Nigeria and other countries within the continent of Africa may lose approximately $116billion to Covid-19 pandemic at the end of 2020, the Chairman of African Tax Forum (ATAF), Mr. Muhammad Mamman Nami has said.
Nami made this revelation as part of his opening remarks at the 4th ATAF High-Level Tax Policy Dialogue during a Zoom conference under the theme, Taxing Righst for Africa in the New World and Effects of Covid-19: The Role of Tax Policymakers and Tax Administrators.
According to Nami, who also doubles as Executive Chairman, Federal Inland Revenue Service (FIRS), “An analysis shows that Covid-19 will cost the region between $37 billion and $79 billion in output losses for 2020 due to a combination of effects. They include trade and value chain disruption, which impacts commodity exporters and countries with strong value chain participation; reduced foreign financing flows from remittances, tourism, foreign direct investment, foreign aid, combined with capital flight; and through direct impacts on health systems, and disruptions caused by containment measures and the public response.”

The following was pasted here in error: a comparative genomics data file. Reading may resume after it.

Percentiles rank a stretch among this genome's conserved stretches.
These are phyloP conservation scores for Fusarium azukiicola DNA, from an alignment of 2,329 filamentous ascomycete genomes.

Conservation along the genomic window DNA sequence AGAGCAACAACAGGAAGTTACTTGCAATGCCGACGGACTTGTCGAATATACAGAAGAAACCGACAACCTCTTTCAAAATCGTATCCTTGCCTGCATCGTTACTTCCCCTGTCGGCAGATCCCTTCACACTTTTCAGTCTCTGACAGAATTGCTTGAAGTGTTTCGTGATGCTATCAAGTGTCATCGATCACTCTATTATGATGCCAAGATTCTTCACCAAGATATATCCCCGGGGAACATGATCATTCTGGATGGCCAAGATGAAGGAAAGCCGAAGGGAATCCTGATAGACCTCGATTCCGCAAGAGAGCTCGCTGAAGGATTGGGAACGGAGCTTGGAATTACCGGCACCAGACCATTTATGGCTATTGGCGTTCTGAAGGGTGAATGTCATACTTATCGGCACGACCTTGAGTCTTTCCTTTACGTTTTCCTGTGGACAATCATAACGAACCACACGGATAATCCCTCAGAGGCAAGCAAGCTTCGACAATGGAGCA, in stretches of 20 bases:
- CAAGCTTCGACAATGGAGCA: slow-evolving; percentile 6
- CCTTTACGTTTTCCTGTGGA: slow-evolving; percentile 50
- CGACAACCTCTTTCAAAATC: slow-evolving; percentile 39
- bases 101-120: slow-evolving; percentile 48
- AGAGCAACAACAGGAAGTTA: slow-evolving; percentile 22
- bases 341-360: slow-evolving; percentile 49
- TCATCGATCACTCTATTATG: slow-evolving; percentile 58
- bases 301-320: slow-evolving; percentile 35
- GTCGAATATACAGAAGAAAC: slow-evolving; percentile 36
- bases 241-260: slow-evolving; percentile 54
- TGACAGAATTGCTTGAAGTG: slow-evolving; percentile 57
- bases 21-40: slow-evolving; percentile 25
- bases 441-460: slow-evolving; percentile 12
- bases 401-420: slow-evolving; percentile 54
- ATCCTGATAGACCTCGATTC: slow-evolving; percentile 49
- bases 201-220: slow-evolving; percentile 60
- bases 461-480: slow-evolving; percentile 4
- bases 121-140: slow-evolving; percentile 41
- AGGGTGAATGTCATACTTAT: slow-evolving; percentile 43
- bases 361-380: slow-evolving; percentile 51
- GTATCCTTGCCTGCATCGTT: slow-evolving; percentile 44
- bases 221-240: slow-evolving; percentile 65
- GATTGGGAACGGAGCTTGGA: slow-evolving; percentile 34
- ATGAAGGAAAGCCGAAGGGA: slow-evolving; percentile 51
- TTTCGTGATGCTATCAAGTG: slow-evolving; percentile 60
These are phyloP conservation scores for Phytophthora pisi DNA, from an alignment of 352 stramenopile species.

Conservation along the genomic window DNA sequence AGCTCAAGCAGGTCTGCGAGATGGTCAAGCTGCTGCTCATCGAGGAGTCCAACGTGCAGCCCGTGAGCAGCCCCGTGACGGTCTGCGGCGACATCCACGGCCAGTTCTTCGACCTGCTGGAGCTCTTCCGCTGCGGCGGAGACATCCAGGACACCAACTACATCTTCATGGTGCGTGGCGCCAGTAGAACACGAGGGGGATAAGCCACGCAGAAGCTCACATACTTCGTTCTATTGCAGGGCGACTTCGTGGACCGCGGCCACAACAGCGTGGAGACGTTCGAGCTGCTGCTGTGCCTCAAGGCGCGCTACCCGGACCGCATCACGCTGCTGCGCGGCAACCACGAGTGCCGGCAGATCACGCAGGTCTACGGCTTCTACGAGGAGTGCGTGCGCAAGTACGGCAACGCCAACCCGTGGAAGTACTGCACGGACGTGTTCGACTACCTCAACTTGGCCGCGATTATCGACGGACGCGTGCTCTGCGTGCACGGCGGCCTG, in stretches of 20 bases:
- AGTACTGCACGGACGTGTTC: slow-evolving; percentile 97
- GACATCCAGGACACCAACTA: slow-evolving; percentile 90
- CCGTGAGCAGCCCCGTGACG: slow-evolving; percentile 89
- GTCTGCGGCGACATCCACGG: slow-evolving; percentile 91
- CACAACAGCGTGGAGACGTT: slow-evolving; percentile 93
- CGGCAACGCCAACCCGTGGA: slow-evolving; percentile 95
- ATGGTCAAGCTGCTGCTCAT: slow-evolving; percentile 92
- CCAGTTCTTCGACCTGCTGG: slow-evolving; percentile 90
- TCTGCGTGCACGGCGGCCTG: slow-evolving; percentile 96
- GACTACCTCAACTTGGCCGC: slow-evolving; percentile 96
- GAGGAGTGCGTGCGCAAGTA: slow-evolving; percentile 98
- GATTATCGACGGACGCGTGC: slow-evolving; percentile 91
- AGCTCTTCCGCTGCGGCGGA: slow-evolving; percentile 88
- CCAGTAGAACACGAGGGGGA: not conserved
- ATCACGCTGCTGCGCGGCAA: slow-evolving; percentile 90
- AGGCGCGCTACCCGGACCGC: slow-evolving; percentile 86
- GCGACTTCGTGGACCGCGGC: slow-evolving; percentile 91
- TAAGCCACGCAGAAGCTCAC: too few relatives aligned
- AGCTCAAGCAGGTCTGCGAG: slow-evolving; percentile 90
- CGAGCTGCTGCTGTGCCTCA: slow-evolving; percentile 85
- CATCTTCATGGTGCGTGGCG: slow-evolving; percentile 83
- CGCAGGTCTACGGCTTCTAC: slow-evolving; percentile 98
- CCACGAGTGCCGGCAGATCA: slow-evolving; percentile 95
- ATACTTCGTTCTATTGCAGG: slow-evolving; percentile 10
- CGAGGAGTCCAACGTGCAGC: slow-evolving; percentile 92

The FIRS boss, while citing a recently published policy brief by ATAF on the effects Covid-19 on customs revenue showed that “Estimates during the period February – April 2020, revealed that customs’ revenue was down by $109 billion, or $326 million per month, and this is a cautious estimate.”
Growth in sub-Saharan Africa, he further said, “Has been significantly impacted by the ongoing coronavirus outbreak and is forecast to fall sharply from 2.4% in 2019 to -2.1 to -5.1% in 2020, the first recession in the region over the past 25 years, according to the latest Africa’s Pulse, the World Bank’s twice-yearly economic update for the region.”